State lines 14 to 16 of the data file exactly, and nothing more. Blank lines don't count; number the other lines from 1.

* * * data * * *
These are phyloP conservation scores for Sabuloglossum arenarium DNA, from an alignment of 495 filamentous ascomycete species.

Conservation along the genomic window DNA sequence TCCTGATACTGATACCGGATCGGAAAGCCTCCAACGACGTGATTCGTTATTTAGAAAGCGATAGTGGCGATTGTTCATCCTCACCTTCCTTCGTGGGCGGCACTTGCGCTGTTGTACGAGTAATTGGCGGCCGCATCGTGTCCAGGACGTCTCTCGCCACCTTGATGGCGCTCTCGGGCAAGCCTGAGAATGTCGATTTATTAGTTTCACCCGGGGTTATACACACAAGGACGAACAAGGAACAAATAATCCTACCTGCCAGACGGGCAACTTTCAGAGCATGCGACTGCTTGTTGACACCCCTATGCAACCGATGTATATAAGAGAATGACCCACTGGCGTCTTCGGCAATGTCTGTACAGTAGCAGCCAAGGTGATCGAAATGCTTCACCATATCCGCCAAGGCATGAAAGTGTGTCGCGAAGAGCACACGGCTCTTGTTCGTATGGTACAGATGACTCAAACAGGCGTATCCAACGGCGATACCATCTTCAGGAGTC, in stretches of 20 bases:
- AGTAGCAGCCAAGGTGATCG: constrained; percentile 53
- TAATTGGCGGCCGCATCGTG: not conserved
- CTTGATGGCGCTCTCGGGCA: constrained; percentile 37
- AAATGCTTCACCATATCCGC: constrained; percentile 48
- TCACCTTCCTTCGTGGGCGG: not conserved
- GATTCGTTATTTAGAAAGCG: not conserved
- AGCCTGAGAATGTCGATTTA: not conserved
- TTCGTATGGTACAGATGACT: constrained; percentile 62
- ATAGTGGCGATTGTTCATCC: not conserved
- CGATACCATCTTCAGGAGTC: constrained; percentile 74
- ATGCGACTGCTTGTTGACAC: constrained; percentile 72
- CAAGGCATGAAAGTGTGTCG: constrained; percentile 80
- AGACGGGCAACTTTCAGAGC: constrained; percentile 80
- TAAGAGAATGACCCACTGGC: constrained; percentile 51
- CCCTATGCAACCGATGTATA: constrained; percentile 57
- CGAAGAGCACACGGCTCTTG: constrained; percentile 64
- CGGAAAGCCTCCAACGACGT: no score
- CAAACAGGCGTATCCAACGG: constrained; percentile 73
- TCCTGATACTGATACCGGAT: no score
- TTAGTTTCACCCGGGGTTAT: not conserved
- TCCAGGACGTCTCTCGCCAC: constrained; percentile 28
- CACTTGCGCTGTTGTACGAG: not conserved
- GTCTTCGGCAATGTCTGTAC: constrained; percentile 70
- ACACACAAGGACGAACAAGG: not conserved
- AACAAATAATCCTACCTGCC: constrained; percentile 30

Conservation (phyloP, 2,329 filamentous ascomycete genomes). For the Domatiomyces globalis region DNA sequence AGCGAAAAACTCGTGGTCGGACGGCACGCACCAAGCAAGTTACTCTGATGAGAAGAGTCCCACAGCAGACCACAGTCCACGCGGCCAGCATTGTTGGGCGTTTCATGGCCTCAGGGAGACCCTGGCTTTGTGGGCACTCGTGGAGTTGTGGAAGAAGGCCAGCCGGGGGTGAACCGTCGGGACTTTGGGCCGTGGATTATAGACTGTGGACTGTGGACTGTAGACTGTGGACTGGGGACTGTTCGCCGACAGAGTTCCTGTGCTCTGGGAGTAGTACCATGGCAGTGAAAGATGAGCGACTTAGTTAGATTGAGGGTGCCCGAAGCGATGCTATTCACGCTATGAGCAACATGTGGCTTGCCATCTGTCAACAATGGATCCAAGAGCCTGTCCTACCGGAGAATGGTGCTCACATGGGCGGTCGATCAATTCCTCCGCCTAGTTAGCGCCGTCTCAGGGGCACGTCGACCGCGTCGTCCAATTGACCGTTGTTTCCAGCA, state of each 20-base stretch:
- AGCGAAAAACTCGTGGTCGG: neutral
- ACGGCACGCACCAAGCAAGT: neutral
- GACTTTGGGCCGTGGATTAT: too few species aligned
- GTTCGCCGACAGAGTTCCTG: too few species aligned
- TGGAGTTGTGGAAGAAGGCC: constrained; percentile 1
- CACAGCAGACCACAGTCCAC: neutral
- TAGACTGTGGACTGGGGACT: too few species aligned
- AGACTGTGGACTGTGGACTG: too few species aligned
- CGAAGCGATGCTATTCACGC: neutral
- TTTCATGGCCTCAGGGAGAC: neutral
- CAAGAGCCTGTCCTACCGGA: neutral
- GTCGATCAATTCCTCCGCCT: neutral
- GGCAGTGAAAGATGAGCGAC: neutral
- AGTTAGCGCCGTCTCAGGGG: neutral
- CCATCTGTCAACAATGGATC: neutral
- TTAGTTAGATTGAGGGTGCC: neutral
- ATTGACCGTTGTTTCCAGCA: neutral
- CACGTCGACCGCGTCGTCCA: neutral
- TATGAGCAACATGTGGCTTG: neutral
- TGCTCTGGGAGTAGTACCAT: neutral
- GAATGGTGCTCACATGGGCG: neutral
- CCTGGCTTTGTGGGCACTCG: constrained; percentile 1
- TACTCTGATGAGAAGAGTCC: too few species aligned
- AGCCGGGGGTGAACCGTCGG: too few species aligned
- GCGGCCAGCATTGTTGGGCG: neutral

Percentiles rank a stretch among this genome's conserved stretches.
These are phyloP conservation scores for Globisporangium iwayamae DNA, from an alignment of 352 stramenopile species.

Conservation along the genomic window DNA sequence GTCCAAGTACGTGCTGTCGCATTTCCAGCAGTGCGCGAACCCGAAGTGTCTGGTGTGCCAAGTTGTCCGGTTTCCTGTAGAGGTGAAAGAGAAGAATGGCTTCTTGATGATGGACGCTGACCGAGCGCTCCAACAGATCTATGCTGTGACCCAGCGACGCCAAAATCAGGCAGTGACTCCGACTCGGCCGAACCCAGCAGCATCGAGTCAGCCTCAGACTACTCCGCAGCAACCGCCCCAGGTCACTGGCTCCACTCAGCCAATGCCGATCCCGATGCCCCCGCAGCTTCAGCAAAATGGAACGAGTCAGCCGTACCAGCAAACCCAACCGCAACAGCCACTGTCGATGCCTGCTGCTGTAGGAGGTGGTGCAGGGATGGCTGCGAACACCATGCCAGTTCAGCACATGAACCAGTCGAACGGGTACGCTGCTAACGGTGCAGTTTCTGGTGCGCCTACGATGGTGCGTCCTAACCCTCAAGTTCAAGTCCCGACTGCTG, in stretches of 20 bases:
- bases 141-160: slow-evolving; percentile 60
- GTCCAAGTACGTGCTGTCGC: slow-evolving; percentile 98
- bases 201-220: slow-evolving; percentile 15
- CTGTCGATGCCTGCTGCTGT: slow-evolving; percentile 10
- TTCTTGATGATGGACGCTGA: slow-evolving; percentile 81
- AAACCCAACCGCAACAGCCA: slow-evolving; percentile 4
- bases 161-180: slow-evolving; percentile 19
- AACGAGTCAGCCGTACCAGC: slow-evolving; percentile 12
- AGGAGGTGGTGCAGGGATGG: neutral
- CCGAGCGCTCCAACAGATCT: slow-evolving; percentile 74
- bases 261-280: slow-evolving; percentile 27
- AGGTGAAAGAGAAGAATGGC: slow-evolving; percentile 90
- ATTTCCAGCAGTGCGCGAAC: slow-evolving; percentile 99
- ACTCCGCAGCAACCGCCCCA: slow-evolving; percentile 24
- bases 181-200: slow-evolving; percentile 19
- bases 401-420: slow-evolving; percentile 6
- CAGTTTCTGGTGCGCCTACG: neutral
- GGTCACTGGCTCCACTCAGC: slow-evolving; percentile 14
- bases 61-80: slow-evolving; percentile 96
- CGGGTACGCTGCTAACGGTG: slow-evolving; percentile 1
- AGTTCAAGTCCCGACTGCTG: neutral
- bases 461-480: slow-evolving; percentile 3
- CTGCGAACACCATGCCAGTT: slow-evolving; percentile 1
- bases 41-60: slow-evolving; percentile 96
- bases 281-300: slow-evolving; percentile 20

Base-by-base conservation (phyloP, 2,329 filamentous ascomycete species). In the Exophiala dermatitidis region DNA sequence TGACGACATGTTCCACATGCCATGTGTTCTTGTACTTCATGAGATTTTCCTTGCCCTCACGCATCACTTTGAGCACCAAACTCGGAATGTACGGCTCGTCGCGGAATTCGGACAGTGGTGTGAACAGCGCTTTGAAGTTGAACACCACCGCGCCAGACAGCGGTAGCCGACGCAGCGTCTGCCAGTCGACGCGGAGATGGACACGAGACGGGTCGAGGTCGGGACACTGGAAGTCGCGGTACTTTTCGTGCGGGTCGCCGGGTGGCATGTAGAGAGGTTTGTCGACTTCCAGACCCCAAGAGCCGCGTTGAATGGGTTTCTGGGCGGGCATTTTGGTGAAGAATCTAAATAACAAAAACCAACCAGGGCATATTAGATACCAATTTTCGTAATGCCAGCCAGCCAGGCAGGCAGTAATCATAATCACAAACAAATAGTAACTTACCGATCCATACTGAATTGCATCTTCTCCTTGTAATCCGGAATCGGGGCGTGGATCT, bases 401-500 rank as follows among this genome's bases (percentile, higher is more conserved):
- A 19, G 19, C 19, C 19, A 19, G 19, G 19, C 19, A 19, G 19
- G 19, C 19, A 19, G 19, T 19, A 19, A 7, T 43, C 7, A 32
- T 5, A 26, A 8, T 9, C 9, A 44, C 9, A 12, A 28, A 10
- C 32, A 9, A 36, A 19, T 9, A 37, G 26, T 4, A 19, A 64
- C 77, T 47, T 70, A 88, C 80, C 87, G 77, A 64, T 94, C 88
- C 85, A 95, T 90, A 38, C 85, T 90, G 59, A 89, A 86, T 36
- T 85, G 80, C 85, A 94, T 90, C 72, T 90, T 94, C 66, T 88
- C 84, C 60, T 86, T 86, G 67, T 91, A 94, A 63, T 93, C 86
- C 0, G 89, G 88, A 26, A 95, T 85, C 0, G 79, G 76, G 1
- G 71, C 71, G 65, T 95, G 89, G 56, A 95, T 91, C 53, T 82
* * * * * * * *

- CAAGGCATGAAAGTGTGTCG: constrained; percentile 80
- AGACGGGCAACTTTCAGAGC: constrained; percentile 80
- TAAGAGAATGACCCACTGGC: constrained; percentile 51